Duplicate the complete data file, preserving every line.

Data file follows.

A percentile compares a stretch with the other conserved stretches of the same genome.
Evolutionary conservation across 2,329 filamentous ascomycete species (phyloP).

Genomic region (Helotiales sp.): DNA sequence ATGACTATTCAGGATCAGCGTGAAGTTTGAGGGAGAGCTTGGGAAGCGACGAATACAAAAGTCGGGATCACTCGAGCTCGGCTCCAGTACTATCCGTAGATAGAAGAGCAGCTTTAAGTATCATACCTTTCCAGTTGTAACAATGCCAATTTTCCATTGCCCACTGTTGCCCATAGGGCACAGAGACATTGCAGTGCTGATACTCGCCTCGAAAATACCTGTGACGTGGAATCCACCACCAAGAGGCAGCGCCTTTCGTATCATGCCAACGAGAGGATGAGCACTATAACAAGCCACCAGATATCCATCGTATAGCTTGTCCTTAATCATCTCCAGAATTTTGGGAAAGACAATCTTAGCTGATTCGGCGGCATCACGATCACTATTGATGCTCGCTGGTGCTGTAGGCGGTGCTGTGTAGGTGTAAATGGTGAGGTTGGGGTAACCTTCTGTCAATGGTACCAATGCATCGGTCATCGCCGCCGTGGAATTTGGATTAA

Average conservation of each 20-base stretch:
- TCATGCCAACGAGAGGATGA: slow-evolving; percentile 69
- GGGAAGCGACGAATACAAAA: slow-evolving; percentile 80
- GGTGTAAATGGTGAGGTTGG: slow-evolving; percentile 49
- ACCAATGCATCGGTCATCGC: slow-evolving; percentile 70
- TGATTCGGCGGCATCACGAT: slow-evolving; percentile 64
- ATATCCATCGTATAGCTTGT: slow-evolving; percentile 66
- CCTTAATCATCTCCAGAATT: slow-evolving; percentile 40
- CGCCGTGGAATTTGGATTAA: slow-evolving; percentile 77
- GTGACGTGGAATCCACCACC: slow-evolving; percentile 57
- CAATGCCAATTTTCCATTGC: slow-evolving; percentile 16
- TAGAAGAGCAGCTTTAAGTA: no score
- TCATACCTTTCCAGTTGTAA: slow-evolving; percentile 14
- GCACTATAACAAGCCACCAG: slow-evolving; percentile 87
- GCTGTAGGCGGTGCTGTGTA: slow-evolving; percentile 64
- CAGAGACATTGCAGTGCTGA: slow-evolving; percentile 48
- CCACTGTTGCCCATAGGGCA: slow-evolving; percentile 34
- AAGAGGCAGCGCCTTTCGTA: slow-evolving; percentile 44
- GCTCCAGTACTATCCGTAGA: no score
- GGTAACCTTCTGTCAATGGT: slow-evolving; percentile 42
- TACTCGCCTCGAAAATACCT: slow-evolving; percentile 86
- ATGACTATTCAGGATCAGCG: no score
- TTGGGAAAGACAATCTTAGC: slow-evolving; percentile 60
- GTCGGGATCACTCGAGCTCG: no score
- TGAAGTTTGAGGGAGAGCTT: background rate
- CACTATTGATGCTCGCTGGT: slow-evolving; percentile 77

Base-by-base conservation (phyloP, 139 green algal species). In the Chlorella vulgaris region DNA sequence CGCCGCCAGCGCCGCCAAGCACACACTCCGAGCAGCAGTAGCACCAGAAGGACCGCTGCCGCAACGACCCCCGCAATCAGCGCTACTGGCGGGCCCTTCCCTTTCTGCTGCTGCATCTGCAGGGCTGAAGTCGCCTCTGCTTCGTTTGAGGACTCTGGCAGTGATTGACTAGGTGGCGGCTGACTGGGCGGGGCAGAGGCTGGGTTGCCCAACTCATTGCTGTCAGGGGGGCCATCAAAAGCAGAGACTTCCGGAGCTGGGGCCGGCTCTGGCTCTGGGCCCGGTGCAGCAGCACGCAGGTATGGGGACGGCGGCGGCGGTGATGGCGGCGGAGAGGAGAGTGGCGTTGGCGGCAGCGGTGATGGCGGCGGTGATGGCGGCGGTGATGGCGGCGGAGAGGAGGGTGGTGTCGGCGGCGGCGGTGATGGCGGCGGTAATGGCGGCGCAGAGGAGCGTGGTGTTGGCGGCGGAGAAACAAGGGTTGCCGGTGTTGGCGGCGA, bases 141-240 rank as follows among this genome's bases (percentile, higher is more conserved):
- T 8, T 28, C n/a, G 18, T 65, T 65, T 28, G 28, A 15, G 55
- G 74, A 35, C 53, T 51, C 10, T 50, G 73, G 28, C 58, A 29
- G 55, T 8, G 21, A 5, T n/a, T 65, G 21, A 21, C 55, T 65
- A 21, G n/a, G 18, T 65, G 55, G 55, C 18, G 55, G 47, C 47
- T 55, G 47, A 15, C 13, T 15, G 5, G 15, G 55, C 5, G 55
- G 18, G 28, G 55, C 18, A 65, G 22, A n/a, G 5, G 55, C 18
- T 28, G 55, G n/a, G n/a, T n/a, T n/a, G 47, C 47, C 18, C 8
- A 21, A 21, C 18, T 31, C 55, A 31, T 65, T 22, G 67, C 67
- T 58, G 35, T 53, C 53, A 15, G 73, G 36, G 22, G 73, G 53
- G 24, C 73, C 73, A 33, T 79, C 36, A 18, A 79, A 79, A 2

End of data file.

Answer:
A percentile compares a stretch with the other conserved stretches of the same genome.
Evolutionary conservation across 2,329 filamentous ascomycete species (phyloP).

Genomic region (Helotiales sp.): DNA sequence ATGACTATTCAGGATCAGCGTGAAGTTTGAGGGAGAGCTTGGGAAGCGACGAATACAAAAGTCGGGATCACTCGAGCTCGGCTCCAGTACTATCCGTAGATAGAAGAGCAGCTTTAAGTATCATACCTTTCCAGTTGTAACAATGCCAATTTTCCATTGCCCACTGTTGCCCATAGGGCACAGAGACATTGCAGTGCTGATACTCGCCTCGAAAATACCTGTGACGTGGAATCCACCACCAAGAGGCAGCGCCTTTCGTATCATGCCAACGAGAGGATGAGCACTATAACAAGCCACCAGATATCCATCGTATAGCTTGTCCTTAATCATCTCCAGAATTTTGGGAAAGACAATCTTAGCTGATTCGGCGGCATCACGATCACTATTGATGCTCGCTGGTGCTGTAGGCGGTGCTGTGTAGGTGTAAATGGTGAGGTTGGGGTAACCTTCTGTCAATGGTACCAATGCATCGGTCATCGCCGCCGTGGAATTTGGATTAA

Average conservation of each 20-base stretch:
- TCATGCCAACGAGAGGATGA: slow-evolving; percentile 69
- GGGAAGCGACGAATACAAAA: slow-evolving; percentile 80
- GGTGTAAATGGTGAGGTTGG: slow-evolving; percentile 49
- ACCAATGCATCGGTCATCGC: slow-evolving; percentile 70
- TGATTCGGCGGCATCACGAT: slow-evolving; percentile 64
- ATATCCATCGTATAGCTTGT: slow-evolving; percentile 66
- CCTTAATCATCTCCAGAATT: slow-evolving; percentile 40
- CGCCGTGGAATTTGGATTAA: slow-evolving; percentile 77
- GTGACGTGGAATCCACCACC: slow-evolving; percentile 57
- CAATGCCAATTTTCCATTGC: slow-evolving; percentile 16
- TAGAAGAGCAGCTTTAAGTA: no score
- TCATACCTTTCCAGTTGTAA: slow-evolving; percentile 14
- GCACTATAACAAGCCACCAG: slow-evolving; percentile 87
- GCTGTAGGCGGTGCTGTGTA: slow-evolving; percentile 64
- CAGAGACATTGCAGTGCTGA: slow-evolving; percentile 48
- CCACTGTTGCCCATAGGGCA: slow-evolving; percentile 34
- AAGAGGCAGCGCCTTTCGTA: slow-evolving; percentile 44
- GCTCCAGTACTATCCGTAGA: no score
- GGTAACCTTCTGTCAATGGT: slow-evolving; percentile 42
- TACTCGCCTCGAAAATACCT: slow-evolving; percentile 86
- ATGACTATTCAGGATCAGCG: no score
- TTGGGAAAGACAATCTTAGC: slow-evolving; percentile 60
- GTCGGGATCACTCGAGCTCG: no score
- TGAAGTTTGAGGGAGAGCTT: background rate
- CACTATTGATGCTCGCTGGT: slow-evolving; percentile 77

Base-by-base conservation (phyloP, 139 green algal species). In the Chlorella vulgaris region DNA sequence CGCCGCCAGCGCCGCCAAGCACACACTCCGAGCAGCAGTAGCACCAGAAGGACCGCTGCCGCAACGACCCCCGCAATCAGCGCTACTGGCGGGCCCTTCCCTTTCTGCTGCTGCATCTGCAGGGCTGAAGTCGCCTCTGCTTCGTTTGAGGACTCTGGCAGTGATTGACTAGGTGGCGGCTGACTGGGCGGGGCAGAGGCTGGGTTGCCCAACTCATTGCTGTCAGGGGGGCCATCAAAAGCAGAGACTTCCGGAGCTGGGGCCGGCTCTGGCTCTGGGCCCGGTGCAGCAGCACGCAGGTATGGGGACGGCGGCGGCGGTGATGGCGGCGGAGAGGAGAGTGGCGTTGGCGGCAGCGGTGATGGCGGCGGTGATGGCGGCGGTGATGGCGGCGGAGAGGAGGGTGGTGTCGGCGGCGGCGGTGATGGCGGCGGTAATGGCGGCGCAGAGGAGCGTGGTGTTGGCGGCGGAGAAACAAGGGTTGCCGGTGTTGGCGGCGA, bases 141-240 rank as follows among this genome's bases (percentile, higher is more conserved):
- T 8, T 28, C n/a, G 18, T 65, T 65, T 28, G 28, A 15, G 55
- G 74, A 35, C 53, T 51, C 10, T 50, G 73, G 28, C 58, A 29
- G 55, T 8, G 21, A 5, T n/a, T 65, G 21, A 21, C 55, T 65
- A 21, G n/a, G 18, T 65, G 55, G 55, C 18, G 55, G 47, C 47
- T 55, G 47, A 15, C 13, T 15, G 5, G 15, G 55, C 5, G 55
- G 18, G 28, G 55, C 18, A 65, G 22, A n/a, G 5, G 55, C 18
- T 28, G 55, G n/a, G n/a, T n/a, T n/a, G 47, C 47, C 18, C 8
- A 21, A 21, C 18, T 31, C 55, A 31, T 65, T 22, G 67, C 67
- T 58, G 35, T 53, C 53, A 15, G 73, G 36, G 22, G 73, G 53
- G 24, C 73, C 73, A 33, T 79, C 36, A 18, A 79, A 79, A 2